- The Manitoba government is addressing Manitoba’s rising rates of human immunodeficiency virus (HIV) and sexually transmitted and blood-borne infections (STBBI) by supporting community-based approaches to treatment and care, Health, Seniors and Long-Term Care Minister Uzoma Asagwara announced today. New funding will support projects that improve access to HIV prevention and intervention including more than $527,000 to support initiatives by the Manitoba HIV Program for the current fiscal year and more than $271,000 for a mobile care service run by the Aboriginal Health and Wellness Centre (AHWC).
- The Manitoba government is adding new acute care beds to help improve patient care at Grace Hospital and reduce congestion in its emergency department, Health, Seniors and Long-Term Care Minister Uzoma Asagwara announced today. As a part of a broader beds plan, as well as the establishment of a new family medicine program at Grace Hospital, this investment will add 10 new medicine beds and 11 new surgical beds (including five announced on Nov. 17) at Grace Hospital before the end of the fiscal year (March 31, 2024), with another 10 medicine beds to be added in 2024-25, the minister noted, adding this phased-in approach will help ensure the beds are resourced and staffed as they come online.
- The Manitoba government will be listening to the ideas, concerns and priorities of front-line health-care workers at a series of in-person conversations to be held across Manitoba, Premier Wab Kinew and Health, Seniors and Long-Term Care Minister Uzoma Asagwara announced today. The premier, the health, seniors and long-term care minister, and members of the government caucus will host hour-long, in-person conversations in selected healthcare facilities across the province. Healthcare workers employed in those facilities will be invited to attend and engage in an open conversation about challenges, solutions, and innovations in healthcare.
- Respiratory virus season is here and one Manitoba doctor says it’s only going to get worse. Children’s Hospital of Winnipeg emergency department medical director Dr. Karen Gripp said as the season changes respiratory virus numbers will continue to rise in the next couple of months. “Winter is coming, we expect this pretty much every winter, but the numbers are increasing,” said Gripp. “Even just this past week we’ve jumped quite a bit in terms of the visits to children’s emergencies and mostly they are respiratory viruses, influenza, RSV, COVID, as well as several other viruses common to children,” Gripp said the vaccination rate among against influenza is only at 10 percent for children in the province.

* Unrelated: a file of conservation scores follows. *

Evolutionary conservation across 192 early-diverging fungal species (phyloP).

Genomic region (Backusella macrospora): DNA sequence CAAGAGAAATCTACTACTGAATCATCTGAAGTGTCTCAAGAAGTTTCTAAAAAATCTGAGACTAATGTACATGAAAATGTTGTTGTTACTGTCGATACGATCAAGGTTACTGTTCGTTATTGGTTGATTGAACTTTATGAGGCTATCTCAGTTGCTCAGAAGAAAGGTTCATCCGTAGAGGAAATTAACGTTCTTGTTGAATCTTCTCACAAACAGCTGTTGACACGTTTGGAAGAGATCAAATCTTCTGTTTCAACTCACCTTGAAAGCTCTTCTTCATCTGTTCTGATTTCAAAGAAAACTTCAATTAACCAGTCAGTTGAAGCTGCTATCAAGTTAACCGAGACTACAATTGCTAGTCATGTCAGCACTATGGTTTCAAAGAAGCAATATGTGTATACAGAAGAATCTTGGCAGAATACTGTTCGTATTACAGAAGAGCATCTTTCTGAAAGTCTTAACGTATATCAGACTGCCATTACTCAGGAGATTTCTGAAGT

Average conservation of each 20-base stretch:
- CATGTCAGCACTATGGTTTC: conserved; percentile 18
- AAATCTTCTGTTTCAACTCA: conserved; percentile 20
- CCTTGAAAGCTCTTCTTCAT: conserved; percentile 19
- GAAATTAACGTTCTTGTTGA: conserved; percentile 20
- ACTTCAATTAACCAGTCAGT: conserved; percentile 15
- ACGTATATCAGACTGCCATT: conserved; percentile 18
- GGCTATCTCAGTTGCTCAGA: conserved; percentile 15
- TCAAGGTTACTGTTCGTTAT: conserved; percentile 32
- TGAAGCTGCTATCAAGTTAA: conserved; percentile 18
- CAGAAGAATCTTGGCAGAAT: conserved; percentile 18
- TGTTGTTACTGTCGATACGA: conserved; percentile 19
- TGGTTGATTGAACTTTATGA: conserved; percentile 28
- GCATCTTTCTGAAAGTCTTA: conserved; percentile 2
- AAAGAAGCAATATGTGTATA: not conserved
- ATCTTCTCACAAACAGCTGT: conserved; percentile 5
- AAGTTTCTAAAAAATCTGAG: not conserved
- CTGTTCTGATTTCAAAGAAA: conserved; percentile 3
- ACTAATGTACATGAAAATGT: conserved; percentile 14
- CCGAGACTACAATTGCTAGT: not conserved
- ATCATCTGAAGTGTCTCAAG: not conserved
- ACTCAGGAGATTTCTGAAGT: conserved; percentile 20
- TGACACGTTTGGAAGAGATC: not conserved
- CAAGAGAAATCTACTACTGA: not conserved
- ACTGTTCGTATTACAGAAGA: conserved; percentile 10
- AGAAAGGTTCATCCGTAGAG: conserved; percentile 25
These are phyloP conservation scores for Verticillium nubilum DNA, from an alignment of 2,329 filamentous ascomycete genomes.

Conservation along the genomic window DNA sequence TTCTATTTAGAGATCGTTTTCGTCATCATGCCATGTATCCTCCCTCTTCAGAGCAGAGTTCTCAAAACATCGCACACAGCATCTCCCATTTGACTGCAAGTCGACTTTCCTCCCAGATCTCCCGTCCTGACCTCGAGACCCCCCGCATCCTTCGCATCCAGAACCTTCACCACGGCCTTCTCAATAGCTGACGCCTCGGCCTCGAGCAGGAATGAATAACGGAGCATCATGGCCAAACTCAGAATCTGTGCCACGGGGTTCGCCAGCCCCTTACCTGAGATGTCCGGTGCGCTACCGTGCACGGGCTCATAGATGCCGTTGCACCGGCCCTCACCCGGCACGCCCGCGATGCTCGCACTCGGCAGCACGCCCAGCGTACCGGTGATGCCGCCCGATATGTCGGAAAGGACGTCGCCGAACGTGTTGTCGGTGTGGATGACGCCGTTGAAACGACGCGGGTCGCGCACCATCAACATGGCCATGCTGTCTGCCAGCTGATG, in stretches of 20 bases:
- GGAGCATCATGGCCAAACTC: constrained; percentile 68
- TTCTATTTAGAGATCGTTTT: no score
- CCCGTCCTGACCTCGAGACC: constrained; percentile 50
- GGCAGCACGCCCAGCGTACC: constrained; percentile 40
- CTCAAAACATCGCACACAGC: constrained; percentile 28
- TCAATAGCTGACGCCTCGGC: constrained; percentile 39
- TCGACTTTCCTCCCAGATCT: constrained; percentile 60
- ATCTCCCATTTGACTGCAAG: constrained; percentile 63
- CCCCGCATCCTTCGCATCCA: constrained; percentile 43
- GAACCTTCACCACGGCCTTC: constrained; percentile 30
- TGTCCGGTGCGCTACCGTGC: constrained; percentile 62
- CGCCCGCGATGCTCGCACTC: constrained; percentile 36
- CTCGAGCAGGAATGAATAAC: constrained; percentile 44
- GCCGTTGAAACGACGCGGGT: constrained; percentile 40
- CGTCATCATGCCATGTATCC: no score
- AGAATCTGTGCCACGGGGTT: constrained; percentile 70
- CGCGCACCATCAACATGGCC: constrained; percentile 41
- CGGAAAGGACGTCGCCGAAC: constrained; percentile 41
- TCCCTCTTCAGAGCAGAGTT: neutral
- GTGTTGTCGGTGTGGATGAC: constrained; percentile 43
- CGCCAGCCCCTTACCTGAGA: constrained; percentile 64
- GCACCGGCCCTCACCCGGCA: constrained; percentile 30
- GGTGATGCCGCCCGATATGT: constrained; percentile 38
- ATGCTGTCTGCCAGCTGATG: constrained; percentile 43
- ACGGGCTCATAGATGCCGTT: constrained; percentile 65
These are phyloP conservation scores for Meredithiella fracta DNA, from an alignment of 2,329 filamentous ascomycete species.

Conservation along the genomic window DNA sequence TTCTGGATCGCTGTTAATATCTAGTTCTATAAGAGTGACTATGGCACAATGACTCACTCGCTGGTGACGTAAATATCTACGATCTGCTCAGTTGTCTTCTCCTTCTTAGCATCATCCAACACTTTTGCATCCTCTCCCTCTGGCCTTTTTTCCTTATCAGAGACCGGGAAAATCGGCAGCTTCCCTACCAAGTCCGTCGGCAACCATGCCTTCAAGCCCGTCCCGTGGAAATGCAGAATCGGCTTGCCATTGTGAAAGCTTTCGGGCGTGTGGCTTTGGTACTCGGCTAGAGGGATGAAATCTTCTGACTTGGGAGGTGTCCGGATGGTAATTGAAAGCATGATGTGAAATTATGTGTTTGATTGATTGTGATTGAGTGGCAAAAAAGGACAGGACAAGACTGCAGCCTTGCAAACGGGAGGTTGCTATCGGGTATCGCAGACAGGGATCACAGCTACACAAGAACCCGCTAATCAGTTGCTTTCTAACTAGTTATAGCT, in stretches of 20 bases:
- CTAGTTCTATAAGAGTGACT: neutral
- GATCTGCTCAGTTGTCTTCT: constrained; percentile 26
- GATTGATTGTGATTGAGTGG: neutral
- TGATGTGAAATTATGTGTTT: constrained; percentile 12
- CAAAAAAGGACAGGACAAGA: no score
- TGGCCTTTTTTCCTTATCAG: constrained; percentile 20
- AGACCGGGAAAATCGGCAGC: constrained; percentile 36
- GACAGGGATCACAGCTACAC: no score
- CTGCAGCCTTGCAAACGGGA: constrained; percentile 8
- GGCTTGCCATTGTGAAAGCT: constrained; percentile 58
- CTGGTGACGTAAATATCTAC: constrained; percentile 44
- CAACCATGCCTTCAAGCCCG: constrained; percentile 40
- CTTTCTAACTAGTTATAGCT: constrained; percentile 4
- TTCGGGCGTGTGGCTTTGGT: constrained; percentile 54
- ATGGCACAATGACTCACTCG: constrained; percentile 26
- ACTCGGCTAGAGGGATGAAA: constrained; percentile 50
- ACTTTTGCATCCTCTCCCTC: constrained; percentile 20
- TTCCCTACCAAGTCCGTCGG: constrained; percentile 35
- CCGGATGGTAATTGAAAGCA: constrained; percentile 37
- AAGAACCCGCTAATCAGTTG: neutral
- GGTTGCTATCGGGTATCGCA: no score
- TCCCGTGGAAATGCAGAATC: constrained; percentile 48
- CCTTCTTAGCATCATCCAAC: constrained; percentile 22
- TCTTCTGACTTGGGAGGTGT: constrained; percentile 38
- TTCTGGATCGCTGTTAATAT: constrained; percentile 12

- A family doctor recruited to work for a decade in a northern Manitoba community left after just 16 months and is now refusing and/or neglecting to repay a $100,000 interest-free loan, according to documents filed in court. Dr. Andrea Wilson signed a loan agreement with The Pas Community Development Corporation (CDC) on Apr. 1, 2019, after finishing her family medicine residency program at the University of Manitoba, according to a lawsuit filed against her by the CDC.
Newfoundland and Labrador
- Work continues on time and on budget for the new 102-bed adult mental health and addictions centre at the Health Sciences Centre in St. John’s. The construction of the new facility is expected to be completed in late 2024, with patients being welcomed to the centre in spring 2025. The most recent work on the 240,000-square-foot, six-storey building includes:
- The installation of the facility’s HVAC system, drywall and ceilings;
- Work on the lighting, controls and the Building Automation System;
- Millwork is ongoing; and
- Work on the main entrance has also recently begun.
- A new integrated community health care centre will be constructed in Stephenville, which will help increase access to health care in the Stephenville/Bay St. George region. Newfoundland and Labrador Health Services (NL Health Services) has awarded a contract valued at approximately $2 million per year to GDR Enterprises Limited to lease space for 20 years at a new 41,140 square-feet facility, to be constructed at the corner of Connecticut Drive and Minnesota Avenue, near the Sir Thomas Roddick Hospital.
- The Coalition of Persons with Disabilities in Newfoundland and Labrador says they will not continue their regular public appearance with the provincial government on the International Day for Persons with Disabilities this year, because of what it calls regressive actions over legislation. Dec. 3 is the International Day for Persons with Disabilities, observed by the United Nations as a day to promote the rights and well-being of people with disabilities.
- A central Newfoundland doctor whose company lost out on a contract to provide virtual care in the province is wondering why an outside company was chosen instead of his group of local doctors. Dr. Todd Young of Springdale is the medical director of Medicuro, a company that brands itself as Newfoundland and Labrador’s first virtual healthcare clinic. The company bid on the provincial government’s proposal to provide virtual care to residents, but the province chose American-based Teladoc Health instead.
- Seniors in the Port Hawkesbury area will have access to new, modern long-term care rooms with the replacement and expansion of the local nursing home. The Port Hawkesbury Nursing Home is being replaced with a new 96-room facility that will provide care to an additional 42 seniors.